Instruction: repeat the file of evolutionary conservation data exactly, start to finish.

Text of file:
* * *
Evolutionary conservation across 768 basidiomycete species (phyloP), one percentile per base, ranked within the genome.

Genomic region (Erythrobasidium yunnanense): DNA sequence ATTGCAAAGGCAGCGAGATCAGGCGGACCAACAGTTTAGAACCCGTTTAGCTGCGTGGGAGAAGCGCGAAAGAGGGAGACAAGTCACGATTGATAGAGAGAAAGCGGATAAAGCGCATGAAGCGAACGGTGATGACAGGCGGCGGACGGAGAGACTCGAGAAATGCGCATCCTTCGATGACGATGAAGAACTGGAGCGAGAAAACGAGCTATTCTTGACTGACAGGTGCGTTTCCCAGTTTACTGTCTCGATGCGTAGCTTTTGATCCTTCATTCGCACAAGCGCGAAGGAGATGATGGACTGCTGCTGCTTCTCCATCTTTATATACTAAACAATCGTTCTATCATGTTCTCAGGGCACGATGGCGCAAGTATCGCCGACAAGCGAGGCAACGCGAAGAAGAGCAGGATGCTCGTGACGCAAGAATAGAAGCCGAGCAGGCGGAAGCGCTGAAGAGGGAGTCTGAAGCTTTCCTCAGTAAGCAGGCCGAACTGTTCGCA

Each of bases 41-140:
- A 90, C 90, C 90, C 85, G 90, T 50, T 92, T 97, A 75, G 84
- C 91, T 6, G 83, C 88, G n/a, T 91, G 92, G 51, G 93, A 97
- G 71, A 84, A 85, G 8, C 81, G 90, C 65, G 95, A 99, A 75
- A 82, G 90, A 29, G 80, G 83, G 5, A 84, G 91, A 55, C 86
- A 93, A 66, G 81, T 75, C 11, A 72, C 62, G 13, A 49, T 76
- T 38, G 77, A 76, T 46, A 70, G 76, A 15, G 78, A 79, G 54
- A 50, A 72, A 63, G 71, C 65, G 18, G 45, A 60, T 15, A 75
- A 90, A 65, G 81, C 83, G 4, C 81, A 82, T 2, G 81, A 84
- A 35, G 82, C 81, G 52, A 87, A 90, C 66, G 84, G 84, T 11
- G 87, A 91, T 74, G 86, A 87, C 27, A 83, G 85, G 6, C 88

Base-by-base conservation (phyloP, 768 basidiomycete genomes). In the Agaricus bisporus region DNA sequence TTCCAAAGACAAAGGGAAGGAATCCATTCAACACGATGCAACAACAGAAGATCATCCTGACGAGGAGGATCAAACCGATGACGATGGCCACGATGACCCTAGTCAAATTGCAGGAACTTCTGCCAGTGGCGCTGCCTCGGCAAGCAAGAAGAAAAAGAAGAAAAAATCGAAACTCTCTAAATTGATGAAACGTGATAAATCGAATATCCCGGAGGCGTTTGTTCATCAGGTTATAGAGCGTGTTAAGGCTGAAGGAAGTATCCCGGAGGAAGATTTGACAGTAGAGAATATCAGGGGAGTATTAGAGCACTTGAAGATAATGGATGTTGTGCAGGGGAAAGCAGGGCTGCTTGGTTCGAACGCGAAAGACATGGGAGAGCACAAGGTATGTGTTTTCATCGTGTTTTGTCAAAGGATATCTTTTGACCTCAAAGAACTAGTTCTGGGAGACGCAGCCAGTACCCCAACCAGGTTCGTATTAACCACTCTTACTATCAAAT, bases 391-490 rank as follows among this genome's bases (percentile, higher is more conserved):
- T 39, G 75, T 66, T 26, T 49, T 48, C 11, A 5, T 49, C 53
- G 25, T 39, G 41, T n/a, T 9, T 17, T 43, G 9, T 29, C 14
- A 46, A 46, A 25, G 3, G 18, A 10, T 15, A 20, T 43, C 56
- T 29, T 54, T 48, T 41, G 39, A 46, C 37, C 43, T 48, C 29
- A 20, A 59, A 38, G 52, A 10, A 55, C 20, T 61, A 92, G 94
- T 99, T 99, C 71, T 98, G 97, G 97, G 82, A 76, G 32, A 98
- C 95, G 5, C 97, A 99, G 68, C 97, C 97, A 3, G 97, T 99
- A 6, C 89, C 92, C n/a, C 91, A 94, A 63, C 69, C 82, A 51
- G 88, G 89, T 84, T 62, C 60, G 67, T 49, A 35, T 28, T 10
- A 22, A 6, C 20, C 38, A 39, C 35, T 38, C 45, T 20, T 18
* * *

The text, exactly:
Evolutionary conservation across 768 basidiomycete species (phyloP), one percentile per base, ranked within the genome.

Genomic region (Erythrobasidium yunnanense): DNA sequence ATTGCAAAGGCAGCGAGATCAGGCGGACCAACAGTTTAGAACCCGTTTAGCTGCGTGGGAGAAGCGCGAAAGAGGGAGACAAGTCACGATTGATAGAGAGAAAGCGGATAAAGCGCATGAAGCGAACGGTGATGACAGGCGGCGGACGGAGAGACTCGAGAAATGCGCATCCTTCGATGACGATGAAGAACTGGAGCGAGAAAACGAGCTATTCTTGACTGACAGGTGCGTTTCCCAGTTTACTGTCTCGATGCGTAGCTTTTGATCCTTCATTCGCACAAGCGCGAAGGAGATGATGGACTGCTGCTGCTTCTCCATCTTTATATACTAAACAATCGTTCTATCATGTTCTCAGGGCACGATGGCGCAAGTATCGCCGACAAGCGAGGCAACGCGAAGAAGAGCAGGATGCTCGTGACGCAAGAATAGAAGCCGAGCAGGCGGAAGCGCTGAAGAGGGAGTCTGAAGCTTTCCTCAGTAAGCAGGCCGAACTGTTCGCA

Each of bases 41-140:
- A 90, C 90, C 90, C 85, G 90, T 50, T 92, T 97, A 75, G 84
- C 91, T 6, G 83, C 88, G n/a, T 91, G 92, G 51, G 93, A 97
- G 71, A 84, A 85, G 8, C 81, G 90, C 65, G 95, A 99, A 75
- A 82, G 90, A 29, G 80, G 83, G 5, A 84, G 91, A 55, C 86
- A 93, A 66, G 81, T 75, C 11, A 72, C 62, G 13, A 49, T 76
- T 38, G 77, A 76, T 46, A 70, G 76, A 15, G 78, A 79, G 54
- A 50, A 72, A 63, G 71, C 65, G 18, G 45, A 60, T 15, A 75
- A 90, A 65, G 81, C 83, G 4, C 81, A 82, T 2, G 81, A 84
- A 35, G 82, C 81, G 52, A 87, A 90, C 66, G 84, G 84, T 11
- G 87, A 91, T 74, G 86, A 87, C 27, A 83, G 85, G 6, C 88

Base-by-base conservation (phyloP, 768 basidiomycete genomes). In the Agaricus bisporus region DNA sequence TTCCAAAGACAAAGGGAAGGAATCCATTCAACACGATGCAACAACAGAAGATCATCCTGACGAGGAGGATCAAACCGATGACGATGGCCACGATGACCCTAGTCAAATTGCAGGAACTTCTGCCAGTGGCGCTGCCTCGGCAAGCAAGAAGAAAAAGAAGAAAAAATCGAAACTCTCTAAATTGATGAAACGTGATAAATCGAATATCCCGGAGGCGTTTGTTCATCAGGTTATAGAGCGTGTTAAGGCTGAAGGAAGTATCCCGGAGGAAGATTTGACAGTAGAGAATATCAGGGGAGTATTAGAGCACTTGAAGATAATGGATGTTGTGCAGGGGAAAGCAGGGCTGCTTGGTTCGAACGCGAAAGACATGGGAGAGCACAAGGTATGTGTTTTCATCGTGTTTTGTCAAAGGATATCTTTTGACCTCAAAGAACTAGTTCTGGGAGACGCAGCCAGTACCCCAACCAGGTTCGTATTAACCACTCTTACTATCAAAT, bases 391-490 rank as follows among this genome's bases (percentile, higher is more conserved):
- T 39, G 75, T 66, T 26, T 49, T 48, C 11, A 5, T 49, C 53
- G 25, T 39, G 41, T n/a, T 9, T 17, T 43, G 9, T 29, C 14
- A 46, A 46, A 25, G 3, G 18, A 10, T 15, A 20, T 43, C 56
- T 29, T 54, T 48, T 41, G 39, A 46, C 37, C 43, T 48, C 29
- A 20, A 59, A 38, G 52, A 10, A 55, C 20, T 61, A 92, G 94
- T 99, T 99, C 71, T 98, G 97, G 97, G 82, A 76, G 32, A 98
- C 95, G 5, C 97, A 99, G 68, C 97, C 97, A 3, G 97, T 99
- A 6, C 89, C 92, C n/a, C 91, A 94, A 63, C 69, C 82, A 51
- G 88, G 89, T 84, T 62, C 60, G 67, T 49, A 35, T 28, T 10
- A 22, A 6, C 20, C 38, A 39, C 35, T 38, C 45, T 20, T 18